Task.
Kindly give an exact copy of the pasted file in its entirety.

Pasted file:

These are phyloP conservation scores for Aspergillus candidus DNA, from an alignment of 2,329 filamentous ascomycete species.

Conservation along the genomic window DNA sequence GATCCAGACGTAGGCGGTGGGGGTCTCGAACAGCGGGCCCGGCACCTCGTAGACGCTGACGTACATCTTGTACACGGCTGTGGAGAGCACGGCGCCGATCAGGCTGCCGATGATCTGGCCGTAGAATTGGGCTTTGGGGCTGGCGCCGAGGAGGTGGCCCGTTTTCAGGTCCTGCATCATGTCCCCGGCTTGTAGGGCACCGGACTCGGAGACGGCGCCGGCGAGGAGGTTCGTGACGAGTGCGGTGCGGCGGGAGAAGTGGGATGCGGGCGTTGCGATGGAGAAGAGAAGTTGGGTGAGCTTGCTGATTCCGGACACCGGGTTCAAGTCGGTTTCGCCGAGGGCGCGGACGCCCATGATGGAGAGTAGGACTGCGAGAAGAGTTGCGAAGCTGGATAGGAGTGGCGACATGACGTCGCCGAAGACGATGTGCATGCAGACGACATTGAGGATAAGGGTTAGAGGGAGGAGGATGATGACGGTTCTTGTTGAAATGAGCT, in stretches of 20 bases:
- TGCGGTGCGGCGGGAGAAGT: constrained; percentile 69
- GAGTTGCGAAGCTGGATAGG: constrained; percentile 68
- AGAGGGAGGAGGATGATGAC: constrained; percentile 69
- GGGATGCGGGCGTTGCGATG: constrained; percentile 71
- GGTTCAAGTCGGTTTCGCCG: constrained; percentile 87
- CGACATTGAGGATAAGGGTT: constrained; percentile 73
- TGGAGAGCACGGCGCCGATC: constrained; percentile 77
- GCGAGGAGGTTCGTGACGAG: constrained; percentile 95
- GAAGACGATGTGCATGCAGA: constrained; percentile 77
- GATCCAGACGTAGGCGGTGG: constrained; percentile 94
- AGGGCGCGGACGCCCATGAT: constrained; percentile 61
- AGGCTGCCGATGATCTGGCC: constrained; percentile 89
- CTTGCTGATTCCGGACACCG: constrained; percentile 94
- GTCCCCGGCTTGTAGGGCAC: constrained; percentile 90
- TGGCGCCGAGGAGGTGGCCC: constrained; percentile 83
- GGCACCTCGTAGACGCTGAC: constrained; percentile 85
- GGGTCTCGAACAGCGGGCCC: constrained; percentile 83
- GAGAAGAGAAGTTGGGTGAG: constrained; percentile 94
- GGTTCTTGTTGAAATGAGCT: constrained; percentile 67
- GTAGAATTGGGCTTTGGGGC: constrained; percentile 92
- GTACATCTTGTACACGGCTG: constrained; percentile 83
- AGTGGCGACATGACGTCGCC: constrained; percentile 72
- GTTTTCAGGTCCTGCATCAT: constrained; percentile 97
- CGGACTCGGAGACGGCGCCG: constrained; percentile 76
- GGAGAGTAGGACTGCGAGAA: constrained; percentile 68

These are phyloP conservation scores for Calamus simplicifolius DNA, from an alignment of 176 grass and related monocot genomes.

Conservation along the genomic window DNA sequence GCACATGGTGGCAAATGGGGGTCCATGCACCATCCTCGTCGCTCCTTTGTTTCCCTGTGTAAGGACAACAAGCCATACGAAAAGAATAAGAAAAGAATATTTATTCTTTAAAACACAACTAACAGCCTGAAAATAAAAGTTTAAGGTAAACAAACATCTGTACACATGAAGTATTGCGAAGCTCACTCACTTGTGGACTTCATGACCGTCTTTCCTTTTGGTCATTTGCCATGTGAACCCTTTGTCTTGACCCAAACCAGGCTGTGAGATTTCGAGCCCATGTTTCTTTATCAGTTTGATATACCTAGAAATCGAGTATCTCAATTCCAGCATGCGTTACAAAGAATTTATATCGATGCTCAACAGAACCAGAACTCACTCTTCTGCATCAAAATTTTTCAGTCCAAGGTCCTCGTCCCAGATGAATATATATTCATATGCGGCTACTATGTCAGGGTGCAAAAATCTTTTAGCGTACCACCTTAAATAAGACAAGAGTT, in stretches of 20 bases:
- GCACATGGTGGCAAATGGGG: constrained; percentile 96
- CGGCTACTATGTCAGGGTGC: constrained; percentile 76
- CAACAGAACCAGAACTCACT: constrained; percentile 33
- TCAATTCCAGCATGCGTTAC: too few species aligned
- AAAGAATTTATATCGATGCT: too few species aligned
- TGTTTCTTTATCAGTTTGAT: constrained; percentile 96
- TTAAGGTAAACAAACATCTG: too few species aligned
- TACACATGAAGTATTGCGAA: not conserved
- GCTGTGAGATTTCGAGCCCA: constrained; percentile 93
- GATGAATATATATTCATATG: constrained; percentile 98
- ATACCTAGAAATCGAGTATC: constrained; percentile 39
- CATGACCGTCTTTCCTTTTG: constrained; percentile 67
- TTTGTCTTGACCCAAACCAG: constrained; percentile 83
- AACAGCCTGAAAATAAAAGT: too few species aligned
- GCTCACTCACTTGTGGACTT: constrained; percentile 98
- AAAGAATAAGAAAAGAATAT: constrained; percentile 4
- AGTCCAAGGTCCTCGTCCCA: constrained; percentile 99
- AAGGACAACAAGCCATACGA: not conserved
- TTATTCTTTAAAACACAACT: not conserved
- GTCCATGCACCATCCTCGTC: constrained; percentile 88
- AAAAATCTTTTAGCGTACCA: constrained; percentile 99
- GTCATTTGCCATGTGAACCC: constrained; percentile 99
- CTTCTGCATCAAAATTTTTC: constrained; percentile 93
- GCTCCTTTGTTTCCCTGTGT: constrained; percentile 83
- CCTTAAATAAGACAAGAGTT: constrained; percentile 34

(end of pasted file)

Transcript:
These are phyloP conservation scores for Aspergillus candidus DNA, from an alignment of 2,329 filamentous ascomycete species.

Conservation along the genomic window DNA sequence GATCCAGACGTAGGCGGTGGGGGTCTCGAACAGCGGGCCCGGCACCTCGTAGACGCTGACGTACATCTTGTACACGGCTGTGGAGAGCACGGCGCCGATCAGGCTGCCGATGATCTGGCCGTAGAATTGGGCTTTGGGGCTGGCGCCGAGGAGGTGGCCCGTTTTCAGGTCCTGCATCATGTCCCCGGCTTGTAGGGCACCGGACTCGGAGACGGCGCCGGCGAGGAGGTTCGTGACGAGTGCGGTGCGGCGGGAGAAGTGGGATGCGGGCGTTGCGATGGAGAAGAGAAGTTGGGTGAGCTTGCTGATTCCGGACACCGGGTTCAAGTCGGTTTCGCCGAGGGCGCGGACGCCCATGATGGAGAGTAGGACTGCGAGAAGAGTTGCGAAGCTGGATAGGAGTGGCGACATGACGTCGCCGAAGACGATGTGCATGCAGACGACATTGAGGATAAGGGTTAGAGGGAGGAGGATGATGACGGTTCTTGTTGAAATGAGCT, in stretches of 20 bases:
- TGCGGTGCGGCGGGAGAAGT: constrained; percentile 69
- GAGTTGCGAAGCTGGATAGG: constrained; percentile 68
- AGAGGGAGGAGGATGATGAC: constrained; percentile 69
- GGGATGCGGGCGTTGCGATG: constrained; percentile 71
- GGTTCAAGTCGGTTTCGCCG: constrained; percentile 87
- CGACATTGAGGATAAGGGTT: constrained; percentile 73
- TGGAGAGCACGGCGCCGATC: constrained; percentile 77
- GCGAGGAGGTTCGTGACGAG: constrained; percentile 95
- GAAGACGATGTGCATGCAGA: constrained; percentile 77
- GATCCAGACGTAGGCGGTGG: constrained; percentile 94
- AGGGCGCGGACGCCCATGAT: constrained; percentile 61
- AGGCTGCCGATGATCTGGCC: constrained; percentile 89
- CTTGCTGATTCCGGACACCG: constrained; percentile 94
- GTCCCCGGCTTGTAGGGCAC: constrained; percentile 90
- TGGCGCCGAGGAGGTGGCCC: constrained; percentile 83
- GGCACCTCGTAGACGCTGAC: constrained; percentile 85
- GGGTCTCGAACAGCGGGCCC: constrained; percentile 83
- GAGAAGAGAAGTTGGGTGAG: constrained; percentile 94
- GGTTCTTGTTGAAATGAGCT: constrained; percentile 67
- GTAGAATTGGGCTTTGGGGC: constrained; percentile 92
- GTACATCTTGTACACGGCTG: constrained; percentile 83
- AGTGGCGACATGACGTCGCC: constrained; percentile 72
- GTTTTCAGGTCCTGCATCAT: constrained; percentile 97
- CGGACTCGGAGACGGCGCCG: constrained; percentile 76
- GGAGAGTAGGACTGCGAGAA: constrained; percentile 68

These are phyloP conservation scores for Calamus simplicifolius DNA, from an alignment of 176 grass and related monocot genomes.

Conservation along the genomic window DNA sequence GCACATGGTGGCAAATGGGGGTCCATGCACCATCCTCGTCGCTCCTTTGTTTCCCTGTGTAAGGACAACAAGCCATACGAAAAGAATAAGAAAAGAATATTTATTCTTTAAAACACAACTAACAGCCTGAAAATAAAAGTTTAAGGTAAACAAACATCTGTACACATGAAGTATTGCGAAGCTCACTCACTTGTGGACTTCATGACCGTCTTTCCTTTTGGTCATTTGCCATGTGAACCCTTTGTCTTGACCCAAACCAGGCTGTGAGATTTCGAGCCCATGTTTCTTTATCAGTTTGATATACCTAGAAATCGAGTATCTCAATTCCAGCATGCGTTACAAAGAATTTATATCGATGCTCAACAGAACCAGAACTCACTCTTCTGCATCAAAATTTTTCAGTCCAAGGTCCTCGTCCCAGATGAATATATATTCATATGCGGCTACTATGTCAGGGTGCAAAAATCTTTTAGCGTACCACCTTAAATAAGACAAGAGTT, in stretches of 20 bases:
- GCACATGGTGGCAAATGGGG: constrained; percentile 96
- CGGCTACTATGTCAGGGTGC: constrained; percentile 76
- CAACAGAACCAGAACTCACT: constrained; percentile 33
- TCAATTCCAGCATGCGTTAC: too few species aligned
- AAAGAATTTATATCGATGCT: too few species aligned
- TGTTTCTTTATCAGTTTGAT: constrained; percentile 96
- TTAAGGTAAACAAACATCTG: too few species aligned
- TACACATGAAGTATTGCGAA: not conserved
- GCTGTGAGATTTCGAGCCCA: constrained; percentile 93
- GATGAATATATATTCATATG: constrained; percentile 98
- ATACCTAGAAATCGAGTATC: constrained; percentile 39
- CATGACCGTCTTTCCTTTTG: constrained; percentile 67
- TTTGTCTTGACCCAAACCAG: constrained; percentile 83
- AACAGCCTGAAAATAAAAGT: too few species aligned
- GCTCACTCACTTGTGGACTT: constrained; percentile 98
- AAAGAATAAGAAAAGAATAT: constrained; percentile 4
- AGTCCAAGGTCCTCGTCCCA: constrained; percentile 99
- AAGGACAACAAGCCATACGA: not conserved
- TTATTCTTTAAAACACAACT: not conserved
- GTCCATGCACCATCCTCGTC: constrained; percentile 88
- AAAAATCTTTTAGCGTACCA: constrained; percentile 99
- GTCATTTGCCATGTGAACCC: constrained; percentile 99
- CTTCTGCATCAAAATTTTTC: constrained; percentile 93
- GCTCCTTTGTTTCCCTGTGT: constrained; percentile 83
- CCTTAAATAAGACAAGAGTT: constrained; percentile 34